This is why Hank Boyer, a sales recruitment expert, recommends asking behavioral questions – questions that reveal more about how they approach a sale; what situations stress or challenge them; what things might they avoid doing; and so on. This not only gives you answers like “how well can I manage this candidate?” But it can actually be more revealing about their skills and experience.
For example, a candidate can tell you they’re a cold calling expert with 10 years experience. But if you ask them to outline their sales process and they don’t place much importance on researching prospects, this raises a red flag about their actual experience.
Sales Interview Questions
Here are some good behavioral sales questions to ask that also reveal a candidate’s actual experience:
“What is a complex sale and tell me about one of your experiences conducting one?”
- This is one of the key questions recommended by Hank Boyer. Because the candidate first has to define what a “complex sale” is, there’s no cookie cutter response as there might be if you asked “what was your most difficult sale?”
“What type of client is the easiest to sell to? What type of client is the most difficult?”
- This is actually a simple question to answer: An easy client is one who’s ready to buy, a difficult client is one who is not. But some candidates might reveal biases or inhibitions – like a distaste for selling to enterprise clients.
“What is your least favorite part of the sales cycle?”
- You’re not asking for the most “challenging” part of the sale, but their “least favorite.” A sale can be challenging due to external factors, but this question focuses on their internal preferences and/or weaknesses.
“What creative ways have you used to meet quotas?”
- This is reveals a candidate’s actual experience and tells you about their capacity to learn. If they’ve found many different solutions, then they’re probably willing to adapt and explore new strategies.
“How do you respond to a rejection?”
- There isn’t necessarily a right or wrong answer here. If your business has a high volume of leads, you might prefer a candidate who shrugs and moves on. If you have fewer, larger accounts, you might prefer a candidate who spends some time reflecting and learning from the experience.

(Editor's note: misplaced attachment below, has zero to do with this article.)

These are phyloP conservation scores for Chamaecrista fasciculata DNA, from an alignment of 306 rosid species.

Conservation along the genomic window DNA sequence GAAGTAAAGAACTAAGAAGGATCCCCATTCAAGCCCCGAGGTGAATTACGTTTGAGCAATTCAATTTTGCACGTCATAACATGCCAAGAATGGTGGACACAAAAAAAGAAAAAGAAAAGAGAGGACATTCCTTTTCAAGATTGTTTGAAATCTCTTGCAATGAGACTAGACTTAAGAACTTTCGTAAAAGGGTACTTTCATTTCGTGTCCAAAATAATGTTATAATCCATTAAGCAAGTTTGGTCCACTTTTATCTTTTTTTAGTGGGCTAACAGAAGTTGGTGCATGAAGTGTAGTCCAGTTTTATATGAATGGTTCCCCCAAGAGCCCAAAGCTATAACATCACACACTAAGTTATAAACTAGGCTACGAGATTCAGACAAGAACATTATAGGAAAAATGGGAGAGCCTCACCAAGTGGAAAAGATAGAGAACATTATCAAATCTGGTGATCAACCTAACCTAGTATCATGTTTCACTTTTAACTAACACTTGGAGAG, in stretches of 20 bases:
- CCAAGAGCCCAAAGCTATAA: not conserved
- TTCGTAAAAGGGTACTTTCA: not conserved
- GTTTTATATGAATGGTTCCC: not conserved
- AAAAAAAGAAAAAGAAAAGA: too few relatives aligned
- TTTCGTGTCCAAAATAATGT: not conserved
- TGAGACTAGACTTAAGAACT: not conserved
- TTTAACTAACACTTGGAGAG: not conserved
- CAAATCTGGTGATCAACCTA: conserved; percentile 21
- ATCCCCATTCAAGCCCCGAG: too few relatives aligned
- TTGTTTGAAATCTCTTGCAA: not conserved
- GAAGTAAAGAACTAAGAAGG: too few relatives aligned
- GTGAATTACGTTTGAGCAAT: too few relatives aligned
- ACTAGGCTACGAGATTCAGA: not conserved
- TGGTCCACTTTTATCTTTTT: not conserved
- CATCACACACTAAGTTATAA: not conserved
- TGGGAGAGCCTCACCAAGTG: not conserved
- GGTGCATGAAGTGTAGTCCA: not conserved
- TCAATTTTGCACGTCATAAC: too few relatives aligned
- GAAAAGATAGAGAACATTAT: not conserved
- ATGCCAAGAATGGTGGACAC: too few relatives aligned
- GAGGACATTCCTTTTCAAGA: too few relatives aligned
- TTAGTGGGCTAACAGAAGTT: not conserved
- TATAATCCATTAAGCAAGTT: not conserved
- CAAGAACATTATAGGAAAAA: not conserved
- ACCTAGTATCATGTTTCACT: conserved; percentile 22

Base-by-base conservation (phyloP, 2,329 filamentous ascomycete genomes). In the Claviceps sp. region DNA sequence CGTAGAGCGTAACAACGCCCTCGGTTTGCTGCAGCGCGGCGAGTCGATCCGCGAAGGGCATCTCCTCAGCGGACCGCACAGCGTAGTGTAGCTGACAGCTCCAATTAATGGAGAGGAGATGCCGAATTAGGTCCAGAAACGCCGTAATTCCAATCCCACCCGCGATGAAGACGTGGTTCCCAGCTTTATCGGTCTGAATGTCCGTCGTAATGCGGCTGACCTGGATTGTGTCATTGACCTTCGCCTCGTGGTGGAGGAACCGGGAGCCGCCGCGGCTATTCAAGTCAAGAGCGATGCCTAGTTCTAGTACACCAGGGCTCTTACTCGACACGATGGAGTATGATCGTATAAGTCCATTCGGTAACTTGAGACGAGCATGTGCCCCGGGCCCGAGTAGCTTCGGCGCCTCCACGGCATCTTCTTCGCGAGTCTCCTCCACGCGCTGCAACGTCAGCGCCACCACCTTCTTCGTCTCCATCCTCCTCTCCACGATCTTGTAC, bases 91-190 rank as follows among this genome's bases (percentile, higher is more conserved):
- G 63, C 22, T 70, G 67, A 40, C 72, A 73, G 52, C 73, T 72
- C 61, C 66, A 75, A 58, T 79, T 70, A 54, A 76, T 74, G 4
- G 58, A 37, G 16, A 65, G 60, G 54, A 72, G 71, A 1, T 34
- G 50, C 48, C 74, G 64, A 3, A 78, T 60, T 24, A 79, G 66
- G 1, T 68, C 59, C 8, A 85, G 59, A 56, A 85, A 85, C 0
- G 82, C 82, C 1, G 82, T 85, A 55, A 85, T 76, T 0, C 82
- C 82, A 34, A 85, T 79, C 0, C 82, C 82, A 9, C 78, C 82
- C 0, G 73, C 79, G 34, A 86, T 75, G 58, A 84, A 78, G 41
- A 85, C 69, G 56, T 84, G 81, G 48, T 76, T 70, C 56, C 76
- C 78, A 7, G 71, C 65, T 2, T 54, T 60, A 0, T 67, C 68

None of these questions have a general right or wrong answer. But they do tell you how a candidate approaches sales and whether or not their behavior is a good fit for your business. Also, remember that an effective interview will likely stray from your prepared questions. When a candidate brings up an interesting topic, don’t be afraid to explore. Side-tracked conversations can sometimes be much more telling than prepared questions.
For more questions, see our full list of 35 Interview Questions from the Pros.
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Should I Use a Sales Assessment Test?
A sales assessment test is a questionnaire that measures an applicant’s strengths and weaknesses in selling. It can be useful for business owners that are hiring a salesperson for the first time and aren’t quite sure which qualities to look for. It’s also a good option for businesses who have a more complex sales cycle, as the test measures proficiency on each stage of the cycle. In other words, it can tell you if an employee or candidate would need more training on prospecting, performing a needs assessment, presenting, closing, etc.
A sales assessment test does cost money, so if you’re comfortable enough with your interview questions, you may want to pass on this. For those interested in giving out a sales assessment test, however, we recommend these tests from Boyer Management Group.
For additional hiring resources, check out our 18 Creative Ways to Find Employees or our guide to making the most out of your job posting. You can start by posting on Indeed.com, the top site for job seekers and employers looking to hire.